Jobs Homes Autos For Sale

Warm thoughts about Gregory Middle School
By Joni Hirsch Blackman | Columnist

Stephen Severson


 1 of 1 
print story
email story
Published: 10/18/2008 12:06 AM

Send To:





I can't remember where I first saw the news about Gregory Middle School's No Child Left Behind - Blue Ribbon School award, but I distinctly remember my reaction: What a perfect choice!

I have a warm spot in my heart for Gregory Middle School - the kind of place usually reserved for a school you yourself went to, or for a very kind old friend you are especially fond of. But as much as I've liked each school my kids have attended, there was always something extra-special about Gregory - and it is something you hear, over and over, from parents whose kids have gone there.

From the beginning of the 10 years I had kids at Gregory, I knew it was a wonderful place to get through those tumultuous middle grades. But as the years went on, I often heard stories that reinforced my feeling - particularly one from an acquaintance who does not live in the neighborhood and had a yearlong job working there. She sought me out one day to tell me of her experiences at Gregory and to let me know how lucky I was that my kids went there.

Principal Steve Severson, in his fifth year at Gregory, remembers when he left his old school in Bradley, Ill., and researched whether he'd like working at Gregory. He knew the school had good test scores, but people kept telling him Gregory was "just a little different."

"The difference is that family kind of feel. I tell people all the time, - when I got here, people kept saying, 'Gregory's different' and I'd ask, 'what do you mean?' and they'd say, 'I don't know.' But you know, it is a different kind of place.

"We talk a lot here about family, about doing things the Gregory way. The more we talk about it, the more people believe it. The other day, a kid did something and then apologized to me and said, 'I know, Mr. Severson, we don't do it that way here.'"

I think about all the brou-ha-ha over the difference in the physical buildings of Neuqua Valley and Waubonsie Valley high schools and it always has made me think of Gregory and how it and Hill Middle School are housed in undeniably older buildings than other Indian Prairie Unit District 204 middle schools.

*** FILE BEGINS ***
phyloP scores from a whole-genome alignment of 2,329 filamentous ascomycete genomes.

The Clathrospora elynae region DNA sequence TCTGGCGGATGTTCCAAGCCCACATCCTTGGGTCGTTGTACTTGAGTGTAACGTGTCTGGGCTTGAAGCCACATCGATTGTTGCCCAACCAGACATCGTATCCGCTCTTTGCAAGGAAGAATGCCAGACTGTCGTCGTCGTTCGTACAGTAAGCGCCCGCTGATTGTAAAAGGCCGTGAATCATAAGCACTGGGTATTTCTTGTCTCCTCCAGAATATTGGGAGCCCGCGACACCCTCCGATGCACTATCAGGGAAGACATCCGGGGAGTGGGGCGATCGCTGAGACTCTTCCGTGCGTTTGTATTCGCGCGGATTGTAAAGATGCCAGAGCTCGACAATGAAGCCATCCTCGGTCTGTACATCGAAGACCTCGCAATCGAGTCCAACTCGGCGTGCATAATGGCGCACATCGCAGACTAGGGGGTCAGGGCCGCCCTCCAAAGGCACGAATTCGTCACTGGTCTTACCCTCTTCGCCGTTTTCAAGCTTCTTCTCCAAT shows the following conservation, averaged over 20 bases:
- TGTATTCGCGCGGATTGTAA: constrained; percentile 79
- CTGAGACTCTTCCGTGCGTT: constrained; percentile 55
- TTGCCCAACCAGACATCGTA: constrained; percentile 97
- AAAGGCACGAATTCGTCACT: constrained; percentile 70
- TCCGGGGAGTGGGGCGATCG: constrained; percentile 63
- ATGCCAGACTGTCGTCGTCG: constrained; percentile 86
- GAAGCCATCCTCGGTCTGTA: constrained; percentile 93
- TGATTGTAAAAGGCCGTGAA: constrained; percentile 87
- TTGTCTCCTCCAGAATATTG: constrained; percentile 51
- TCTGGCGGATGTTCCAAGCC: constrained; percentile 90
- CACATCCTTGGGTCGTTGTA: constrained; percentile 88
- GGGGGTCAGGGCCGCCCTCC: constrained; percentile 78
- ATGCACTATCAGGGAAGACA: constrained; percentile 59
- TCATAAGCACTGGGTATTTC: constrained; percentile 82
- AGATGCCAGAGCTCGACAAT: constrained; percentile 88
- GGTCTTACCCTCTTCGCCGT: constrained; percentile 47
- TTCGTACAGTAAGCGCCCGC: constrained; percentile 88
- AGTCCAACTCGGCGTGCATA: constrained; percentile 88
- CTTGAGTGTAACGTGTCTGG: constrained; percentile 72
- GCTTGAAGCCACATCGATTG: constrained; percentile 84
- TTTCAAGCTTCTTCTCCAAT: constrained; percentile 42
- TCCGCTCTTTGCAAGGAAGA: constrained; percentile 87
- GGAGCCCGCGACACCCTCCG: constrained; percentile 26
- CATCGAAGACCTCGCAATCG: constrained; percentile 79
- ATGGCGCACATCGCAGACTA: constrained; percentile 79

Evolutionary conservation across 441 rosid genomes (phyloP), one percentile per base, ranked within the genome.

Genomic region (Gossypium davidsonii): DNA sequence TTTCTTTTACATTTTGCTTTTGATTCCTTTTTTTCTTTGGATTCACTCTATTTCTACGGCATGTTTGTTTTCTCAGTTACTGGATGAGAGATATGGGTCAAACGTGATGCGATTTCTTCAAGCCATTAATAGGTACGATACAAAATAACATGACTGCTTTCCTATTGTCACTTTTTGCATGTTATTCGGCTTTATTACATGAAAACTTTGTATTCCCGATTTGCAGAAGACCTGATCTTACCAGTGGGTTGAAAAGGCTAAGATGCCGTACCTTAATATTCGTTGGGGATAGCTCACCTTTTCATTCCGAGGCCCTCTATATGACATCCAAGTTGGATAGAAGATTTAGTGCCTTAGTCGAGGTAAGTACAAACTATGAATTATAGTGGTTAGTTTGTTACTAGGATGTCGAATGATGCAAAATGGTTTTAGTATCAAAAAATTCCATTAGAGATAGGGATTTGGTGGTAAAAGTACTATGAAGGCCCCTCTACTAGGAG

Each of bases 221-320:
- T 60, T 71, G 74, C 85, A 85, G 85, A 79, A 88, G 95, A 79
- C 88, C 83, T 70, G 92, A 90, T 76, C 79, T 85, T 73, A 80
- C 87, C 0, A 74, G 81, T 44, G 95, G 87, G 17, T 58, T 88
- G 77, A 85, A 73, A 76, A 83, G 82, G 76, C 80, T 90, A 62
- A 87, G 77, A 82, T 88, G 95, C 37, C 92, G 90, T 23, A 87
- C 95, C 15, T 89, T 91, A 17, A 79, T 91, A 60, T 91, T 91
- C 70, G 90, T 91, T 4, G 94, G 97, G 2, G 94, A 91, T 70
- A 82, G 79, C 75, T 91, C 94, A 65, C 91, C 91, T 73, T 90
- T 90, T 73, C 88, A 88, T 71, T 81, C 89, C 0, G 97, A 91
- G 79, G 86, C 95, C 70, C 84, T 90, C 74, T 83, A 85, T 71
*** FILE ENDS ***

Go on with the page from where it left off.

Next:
When I've visited the newer middle schools, I have been as impressed as anyone with their lovely surroundings, their cool modern "class houses," their spaciousness, sparkling cafeterias (compared to Gregory's multipurpose room) and bright gymnasiums. I remember even noticing one school's beautiful flooring.

But none of the cosmetic appeal was remotely tempting. I loved having my kids at small, old, tucked-away-in-a-neighborhood Gregory. Because Gregory isn't a building any more than any school is. Gregory is its students and its staff.

"We're down-to-earth people. Our neighborhoods here are quiet kind of places," Severson said. "It's more homey here. That's part of why we do so well. And the staff here is perfect for the kids we have."

I've long considered Gregory's staff to be one in a million.

Severson explains, "the staff here is forever reflecting on 'how am I teaching?' and 'how can I do it better?'"

The qualities that make Gregory teachers unusual are the usual comments you'd make about good teachers: they take time for their students, they are enthusiastic, they are caring and helpful. But perhaps the one over-and-above thing that always came across was Gregory teachers honestly enjoy middle schoolers. That respect and affection can be felt in every corner of the building. The slogan out front is "Where Kids Come First," and the Gregory staff exemplifies that every day.

"You're always learning from people in this place, even me," Severson said. "We have so many good conversations about teaching and learning."

Severson and the inimitable Tim Higgins, current lead teacher who has taught at Gregory since it opened in 1987 and whose social studies students recall his memorable classes and teaching style long after they've graduated, leave soon for Washington, D.C. They'll attend a conference of Blue Ribbon Schools and accept the award, which is being given to just 41 middle schools in the country and 320 schools in total.

Higgins "is kind of the heart and soul of this place," Severson said. "He epitomizes this place - he has a good heart, he's conscientious, he cares about kids. People forget, it's not all about academics."

With them in spirit, no doubt, will be two other Gregory legends, without which no discussion of Gregory's aura would be complete: Greg Fischer, Gregory's first and only principal until his retirement in 2004 and the name that will adorn 204's newest middle school next year, and Kiki LaBianca, the Project Arrow teacher who also opened the building and is currently on medical leave.

The banner they'll bring home to mark this new honor - Gregory Middle School previously was selected as an Illinois Horizon School and as a Demonstration School by the Association of Illinois Middle Schools - will be but a small token of the depth of feeling its community has for this extraordinary school.

• Joni Hirsch Blackman writes about Naperville twice a month in Neighbor. E-mail her at